July 13, 2020
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Top state leaders join AWB to discuss child care and early childhood education solutions

The coronavirus pandemic has exacerbated old problems and created new ones for working parents, and their employers when it comes to child care, according to top state leaders who joined AWB last week for a webinar discussing early childhood education.

"I think it's a time of great opportunity to do some restructuring of the way we do things," said First Lady Trudi Inslee.

Working parents were already having a hard time getting good care for their children before the pandemic. Now it's even harder. About 20% of the state's providers are closed now, and 44% of early educators have been laid off or furloughed, the nonprofit Child Care Aware of Washington reports.

And for many of the grandparents, aunts and uncles that used to take care of their younger relatives before and after school, it's no longer safe to do so.

"We cannot bring our economy back without having functional child care," Secretary Ross Hunter of the state Department of Children, Youth and Families said.

There are many ways Washington employers can help.

A flexible work schedule is at the top of the list for Deeann Burtch Puffert, executive director of Child Care Aware of Washington. She used her own workplace as an example.

"I sat down with my staff, many of whom have school-aged children and younger, and said, let's just get rid of the tyranny of the nine to five workday," Puffert said. "Sit down with the full day, seven days a week -- most of my employees are exempt -- and figure out how you can get your job done while meeting the needs of your family."

Puffert also recommends employers train supervisors to support employees with young children; allow employees who can work from home to do so; contribute to flexible spending accounts for child care; provide financial support to employees with children, or to child care programs; and tell elected officials to prioritize funding for child care to boost economic recovery.

"Employers have a profound impact on the quality of life of their employees," Puffert said. "Simple things can make a huge difference for a family."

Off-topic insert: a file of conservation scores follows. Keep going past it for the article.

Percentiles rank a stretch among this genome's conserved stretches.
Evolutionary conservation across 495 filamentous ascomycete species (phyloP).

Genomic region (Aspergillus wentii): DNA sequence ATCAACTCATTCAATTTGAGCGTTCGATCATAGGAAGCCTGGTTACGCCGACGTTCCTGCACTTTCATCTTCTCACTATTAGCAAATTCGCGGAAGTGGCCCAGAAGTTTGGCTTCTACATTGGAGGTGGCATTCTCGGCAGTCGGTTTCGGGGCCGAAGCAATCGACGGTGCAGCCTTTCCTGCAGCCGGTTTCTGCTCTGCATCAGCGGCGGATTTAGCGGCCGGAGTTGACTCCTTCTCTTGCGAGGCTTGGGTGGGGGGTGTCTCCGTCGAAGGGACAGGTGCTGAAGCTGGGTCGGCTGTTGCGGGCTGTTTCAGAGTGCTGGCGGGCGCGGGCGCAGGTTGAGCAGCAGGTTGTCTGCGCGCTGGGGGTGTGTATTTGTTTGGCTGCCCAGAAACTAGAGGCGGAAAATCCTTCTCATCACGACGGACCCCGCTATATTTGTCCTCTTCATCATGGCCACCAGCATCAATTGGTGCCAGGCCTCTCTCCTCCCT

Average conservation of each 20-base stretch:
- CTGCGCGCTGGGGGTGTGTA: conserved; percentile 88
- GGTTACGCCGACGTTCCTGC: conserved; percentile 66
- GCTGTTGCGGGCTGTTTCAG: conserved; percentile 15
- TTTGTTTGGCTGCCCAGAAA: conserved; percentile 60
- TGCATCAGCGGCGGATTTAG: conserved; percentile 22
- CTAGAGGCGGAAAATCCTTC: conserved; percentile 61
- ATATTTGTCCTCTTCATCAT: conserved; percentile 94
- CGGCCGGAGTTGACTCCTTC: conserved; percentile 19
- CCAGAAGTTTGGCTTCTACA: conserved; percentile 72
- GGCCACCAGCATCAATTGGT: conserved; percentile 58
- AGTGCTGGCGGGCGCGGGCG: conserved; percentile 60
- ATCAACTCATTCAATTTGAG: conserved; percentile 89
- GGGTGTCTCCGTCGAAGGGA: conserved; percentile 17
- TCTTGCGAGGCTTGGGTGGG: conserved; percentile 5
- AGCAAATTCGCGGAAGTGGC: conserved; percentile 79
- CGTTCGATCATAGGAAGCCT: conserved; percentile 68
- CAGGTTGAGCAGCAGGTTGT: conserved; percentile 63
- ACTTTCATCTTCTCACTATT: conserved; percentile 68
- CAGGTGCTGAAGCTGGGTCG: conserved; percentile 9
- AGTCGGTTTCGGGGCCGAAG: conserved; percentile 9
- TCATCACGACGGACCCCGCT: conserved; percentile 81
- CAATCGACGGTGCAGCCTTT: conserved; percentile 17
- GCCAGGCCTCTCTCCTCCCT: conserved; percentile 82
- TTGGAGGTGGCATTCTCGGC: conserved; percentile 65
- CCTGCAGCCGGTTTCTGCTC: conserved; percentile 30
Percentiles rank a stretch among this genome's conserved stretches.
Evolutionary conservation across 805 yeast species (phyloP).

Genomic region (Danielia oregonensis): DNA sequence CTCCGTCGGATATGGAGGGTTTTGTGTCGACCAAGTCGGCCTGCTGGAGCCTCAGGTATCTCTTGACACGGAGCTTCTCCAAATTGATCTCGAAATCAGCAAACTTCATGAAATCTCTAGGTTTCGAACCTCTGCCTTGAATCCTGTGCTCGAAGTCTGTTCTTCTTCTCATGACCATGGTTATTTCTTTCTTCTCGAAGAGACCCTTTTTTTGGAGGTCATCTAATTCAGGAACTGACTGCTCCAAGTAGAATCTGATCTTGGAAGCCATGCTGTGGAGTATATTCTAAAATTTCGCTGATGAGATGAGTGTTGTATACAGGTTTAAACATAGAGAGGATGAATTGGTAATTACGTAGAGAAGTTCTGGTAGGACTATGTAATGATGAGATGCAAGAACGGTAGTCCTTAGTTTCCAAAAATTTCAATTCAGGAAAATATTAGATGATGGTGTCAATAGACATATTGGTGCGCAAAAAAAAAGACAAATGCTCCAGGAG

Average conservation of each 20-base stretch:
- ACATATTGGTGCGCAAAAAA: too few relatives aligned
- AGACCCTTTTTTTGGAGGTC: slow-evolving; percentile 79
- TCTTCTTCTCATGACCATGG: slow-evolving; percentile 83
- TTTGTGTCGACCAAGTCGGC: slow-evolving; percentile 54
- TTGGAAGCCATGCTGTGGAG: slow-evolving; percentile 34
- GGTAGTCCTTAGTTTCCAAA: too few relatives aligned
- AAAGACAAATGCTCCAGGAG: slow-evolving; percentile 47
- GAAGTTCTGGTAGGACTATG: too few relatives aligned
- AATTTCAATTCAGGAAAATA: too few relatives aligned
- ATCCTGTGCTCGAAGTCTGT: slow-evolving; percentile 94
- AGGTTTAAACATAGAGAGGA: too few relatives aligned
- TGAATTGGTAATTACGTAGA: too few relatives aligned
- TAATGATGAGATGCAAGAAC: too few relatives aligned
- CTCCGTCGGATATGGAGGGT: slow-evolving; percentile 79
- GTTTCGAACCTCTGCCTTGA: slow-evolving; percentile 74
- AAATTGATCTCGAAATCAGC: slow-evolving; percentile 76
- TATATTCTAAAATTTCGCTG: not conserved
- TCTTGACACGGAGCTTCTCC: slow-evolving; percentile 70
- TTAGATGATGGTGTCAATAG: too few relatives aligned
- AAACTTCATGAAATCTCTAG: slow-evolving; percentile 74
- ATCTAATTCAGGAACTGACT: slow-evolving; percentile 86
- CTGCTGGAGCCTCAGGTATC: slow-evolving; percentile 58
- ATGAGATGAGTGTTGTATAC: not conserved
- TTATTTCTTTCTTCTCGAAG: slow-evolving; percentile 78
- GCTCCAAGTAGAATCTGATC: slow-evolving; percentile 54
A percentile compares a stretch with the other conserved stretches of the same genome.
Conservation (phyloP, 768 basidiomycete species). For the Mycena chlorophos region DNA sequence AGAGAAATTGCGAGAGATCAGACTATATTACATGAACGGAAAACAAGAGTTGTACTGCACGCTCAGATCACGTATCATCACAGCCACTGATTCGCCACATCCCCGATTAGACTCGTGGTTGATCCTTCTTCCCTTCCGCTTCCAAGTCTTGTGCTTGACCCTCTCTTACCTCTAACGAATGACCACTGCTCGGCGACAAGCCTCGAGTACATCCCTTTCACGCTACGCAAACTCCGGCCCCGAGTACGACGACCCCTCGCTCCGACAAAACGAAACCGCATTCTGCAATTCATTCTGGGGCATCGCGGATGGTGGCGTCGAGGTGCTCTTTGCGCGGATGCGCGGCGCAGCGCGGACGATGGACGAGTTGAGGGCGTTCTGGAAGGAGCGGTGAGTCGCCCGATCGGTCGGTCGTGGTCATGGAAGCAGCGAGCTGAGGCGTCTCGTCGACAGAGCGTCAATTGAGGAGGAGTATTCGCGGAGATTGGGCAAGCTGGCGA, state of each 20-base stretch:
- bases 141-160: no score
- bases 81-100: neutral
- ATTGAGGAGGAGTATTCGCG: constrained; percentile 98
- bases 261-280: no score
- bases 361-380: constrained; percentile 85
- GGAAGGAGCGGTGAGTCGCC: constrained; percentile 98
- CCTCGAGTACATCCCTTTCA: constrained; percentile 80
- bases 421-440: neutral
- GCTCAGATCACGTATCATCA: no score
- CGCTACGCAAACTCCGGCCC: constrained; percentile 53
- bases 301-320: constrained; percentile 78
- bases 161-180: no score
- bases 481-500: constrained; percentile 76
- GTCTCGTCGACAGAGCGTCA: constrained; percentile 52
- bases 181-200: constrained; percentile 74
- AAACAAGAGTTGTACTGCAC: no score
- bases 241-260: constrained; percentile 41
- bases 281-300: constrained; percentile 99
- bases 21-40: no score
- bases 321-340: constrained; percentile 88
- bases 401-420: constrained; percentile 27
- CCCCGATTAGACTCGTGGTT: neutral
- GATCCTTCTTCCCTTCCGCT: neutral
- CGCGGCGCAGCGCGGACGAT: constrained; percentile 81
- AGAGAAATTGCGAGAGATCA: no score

Watch the full webinar here and contact AWB Government Affairs Director Amy Anderson to learn more.

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Self-Inflicted Wound

Seattle's new tax pushes us to a tipping point

By Jon Talton

Seattle is facing more economic uncertainty than the "Boeing bust" of the 1970s, in a world where a pandemic and nationalism are combining to threaten a repeat of the Great Depression.

The unemployment rate is close to 14%, hotel revenues are off 85% compared with this past year, the lucrative cruise season is shut down along with a huge swath of businesses that can't work remotely or provide essential deliveries. All this is exponentially worse than during the Great Recession.

Amid this crisis, the City Council passed a tax on large- and medium-sized businesses with "highly paid" employees. I use quotes because the levy begins at $150,000 a year, which is hardly outrageous compensation in a city with so many advanced industries and headquarters.

The new tax will begin for companies with a payroll of a measly $7 million -- this is hardly confined to Amazon. No wonder it sweeps up about 800 companies and other entities (although some nonprofits may be exempted). And it is on top of the state business and occupation (B&O) tax and other fees...

The tax risks inhibiting business startups in the city. And the worst outcome would be the loss of major headquarters. These crown jewels generate good jobs and tax revenue, train leaders who go on to establish new companies, and provide disproportionate aid to the nonprofit sector...

Read the full column in The Seattle Times
Discouraging Great Jobs

Seattle's new payroll tax is bad policy

By The Seattle Times Editorial Board

The Seattle City Council passed its latest iteration of a payroll tax Monday, a brazen move out of touch with the economic crisis facing the city.

Under the political cover of the COVID-19 emergency, the council voted 7-2 to push through a long-term tax on the city's richest employers for paying high-income jobs. The council has long shown a willingness to stretch to invent a rationale for an "Amazon tax," having previously discussed it as a necessity for addressing homelessness and other inequities.

Once again, the council machinated toward a tax while still brainstorming its goal along the way. But setting bad governance aside, taxing employers for providing high-income jobs within city limits could be ruinous for the city's, and region's, struggling economy.

The 800 or so businesses subject to the payroll tax -- Amazon preeminent among them -- now have incentive to take their highest-paying jobs across Lake Washington, or further. While other cities welcome well-paying jobs and court more of them, Seattle is punitive instead...

Read the full editorial in The Seattle Times